Douglass’s chemistry class looked like an exercise in organized chaos on a weekday in March, with some students working on a lab in the back of the classroom as others, wearing headphones, danced in their seats while filling out a worksheet.
Periodically, as those with their netbooks hit the play button on a video Douglass had made, the faint strains of a Rihanna parody, “Only Mole (in the World),” could be heard. Two girls new to the school had teamed up to finish a worksheet while Douglas darted around the classroom, wearing her signature white lab coat, answering questions.
“I used to get tired because I had to stand up [and lecture], and I felt like a circus performer,” she said. “Now I’m running all around the room. I don’t sit down all day long.”
Students said they spend different amounts of time on her instructional videos, although all must fill out a “note-taker” sheet as they watch. One might spend just 10 minutes, while another might pause and rewind, listening over and over to certain sections for nearly half an hour. Some watch the videos at home; others prefer to listen in class.
“It’s wherever, whatever, whenever; that’s the whole point,” said Larry Rosen, a psychology professor at California State University, Dominguez Hills, who writes widely about technology and is studying how it’s transforming education. “The flipped classroom allows you to present content and the kids then consume it in their own location at their own pace.”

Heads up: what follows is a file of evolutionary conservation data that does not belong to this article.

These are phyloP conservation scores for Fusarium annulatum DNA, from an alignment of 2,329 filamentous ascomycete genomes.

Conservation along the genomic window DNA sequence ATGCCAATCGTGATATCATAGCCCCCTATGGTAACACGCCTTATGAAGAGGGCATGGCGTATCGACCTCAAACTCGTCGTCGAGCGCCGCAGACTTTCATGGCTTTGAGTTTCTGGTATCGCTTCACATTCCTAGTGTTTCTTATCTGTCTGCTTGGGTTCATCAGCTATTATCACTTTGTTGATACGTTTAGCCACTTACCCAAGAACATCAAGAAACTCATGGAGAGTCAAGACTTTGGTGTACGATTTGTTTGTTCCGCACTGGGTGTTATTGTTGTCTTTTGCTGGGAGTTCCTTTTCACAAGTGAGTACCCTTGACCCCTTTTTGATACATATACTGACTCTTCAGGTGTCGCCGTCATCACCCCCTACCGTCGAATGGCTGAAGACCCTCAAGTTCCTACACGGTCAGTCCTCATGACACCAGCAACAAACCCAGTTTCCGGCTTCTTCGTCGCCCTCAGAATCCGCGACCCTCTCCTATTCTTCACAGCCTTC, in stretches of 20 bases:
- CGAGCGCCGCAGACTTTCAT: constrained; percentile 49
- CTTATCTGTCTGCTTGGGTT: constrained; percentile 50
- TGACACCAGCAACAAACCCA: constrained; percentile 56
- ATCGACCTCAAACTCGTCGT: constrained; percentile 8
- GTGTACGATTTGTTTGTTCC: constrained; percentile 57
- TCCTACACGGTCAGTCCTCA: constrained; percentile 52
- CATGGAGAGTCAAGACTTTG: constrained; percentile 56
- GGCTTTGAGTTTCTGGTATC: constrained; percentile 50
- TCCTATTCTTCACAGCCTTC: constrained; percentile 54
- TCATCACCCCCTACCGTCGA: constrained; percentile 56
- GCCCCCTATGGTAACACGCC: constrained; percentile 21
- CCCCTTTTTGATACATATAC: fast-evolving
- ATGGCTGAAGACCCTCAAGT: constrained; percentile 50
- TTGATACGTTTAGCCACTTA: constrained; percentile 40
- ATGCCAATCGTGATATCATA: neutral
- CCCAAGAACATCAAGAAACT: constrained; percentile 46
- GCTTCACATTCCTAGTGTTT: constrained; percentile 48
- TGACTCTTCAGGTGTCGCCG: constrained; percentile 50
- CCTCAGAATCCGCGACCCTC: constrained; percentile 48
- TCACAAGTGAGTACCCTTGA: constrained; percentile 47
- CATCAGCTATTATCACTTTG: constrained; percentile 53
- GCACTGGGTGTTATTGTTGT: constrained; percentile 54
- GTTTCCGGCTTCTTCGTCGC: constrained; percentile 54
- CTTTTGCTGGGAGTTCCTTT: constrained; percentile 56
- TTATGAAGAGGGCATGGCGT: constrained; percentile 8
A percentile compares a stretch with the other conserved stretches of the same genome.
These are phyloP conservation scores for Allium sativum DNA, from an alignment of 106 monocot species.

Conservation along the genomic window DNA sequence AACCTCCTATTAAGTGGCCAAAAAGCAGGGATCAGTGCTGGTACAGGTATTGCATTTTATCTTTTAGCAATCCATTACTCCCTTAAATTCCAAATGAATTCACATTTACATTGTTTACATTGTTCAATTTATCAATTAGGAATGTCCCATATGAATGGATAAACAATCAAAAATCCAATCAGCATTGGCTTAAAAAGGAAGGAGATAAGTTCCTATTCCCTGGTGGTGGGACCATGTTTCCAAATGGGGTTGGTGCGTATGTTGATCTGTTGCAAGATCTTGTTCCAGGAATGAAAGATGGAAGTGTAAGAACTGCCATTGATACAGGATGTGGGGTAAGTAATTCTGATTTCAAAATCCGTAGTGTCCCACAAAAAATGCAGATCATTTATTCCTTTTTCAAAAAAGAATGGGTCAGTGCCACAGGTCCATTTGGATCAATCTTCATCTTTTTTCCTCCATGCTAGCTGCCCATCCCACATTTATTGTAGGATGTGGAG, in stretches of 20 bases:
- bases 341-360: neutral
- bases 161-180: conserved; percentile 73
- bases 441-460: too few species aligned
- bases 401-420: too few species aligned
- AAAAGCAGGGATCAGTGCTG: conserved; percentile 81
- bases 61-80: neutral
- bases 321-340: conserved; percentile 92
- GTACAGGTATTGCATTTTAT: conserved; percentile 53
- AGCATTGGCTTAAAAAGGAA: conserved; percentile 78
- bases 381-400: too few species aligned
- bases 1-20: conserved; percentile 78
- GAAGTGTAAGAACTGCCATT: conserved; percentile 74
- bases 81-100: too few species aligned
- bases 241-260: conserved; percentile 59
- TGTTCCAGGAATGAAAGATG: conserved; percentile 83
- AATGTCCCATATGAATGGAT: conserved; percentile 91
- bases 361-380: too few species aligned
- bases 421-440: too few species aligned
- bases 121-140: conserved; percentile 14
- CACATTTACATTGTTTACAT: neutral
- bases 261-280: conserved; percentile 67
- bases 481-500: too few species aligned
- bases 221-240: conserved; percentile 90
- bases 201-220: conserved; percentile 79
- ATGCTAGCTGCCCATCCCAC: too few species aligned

Flipped classrooms are a start, but don’t take the concept of individualized learning as far as it can go, said Michael Horn, executive director of education at the Innosight Institute in Mountain View, Calif., which works to introduce innovation into education.
“It’s a first step on the way to a promising use of technology, but I don’t think people should see it as an end-all, be-all,” Horn said. “It’s sort of a low hanging fruit of innovation.”
For Douglass, though, such uses of technology are nothing short of revolutionary. She said she still has the occasional student who’ll put his head down or surf the Internet instead of working, but giving students some control over the pace of their learning improves their desire to learn.
Misbehavior all but disappeared after she flipped the classroom, Douglass said, and students who hadn’t passed anything in years began proudly displaying their grades.
“They were getting to choose to push the play button,” Douglass said. “They were very, very excited about accepting that responsibility. They actually like having the power to make decisions. That’s the biggest impact I’ve seen in my classroom—the ownership has gone from teacher to student.”
This article originally appeared on the Hechinger Report.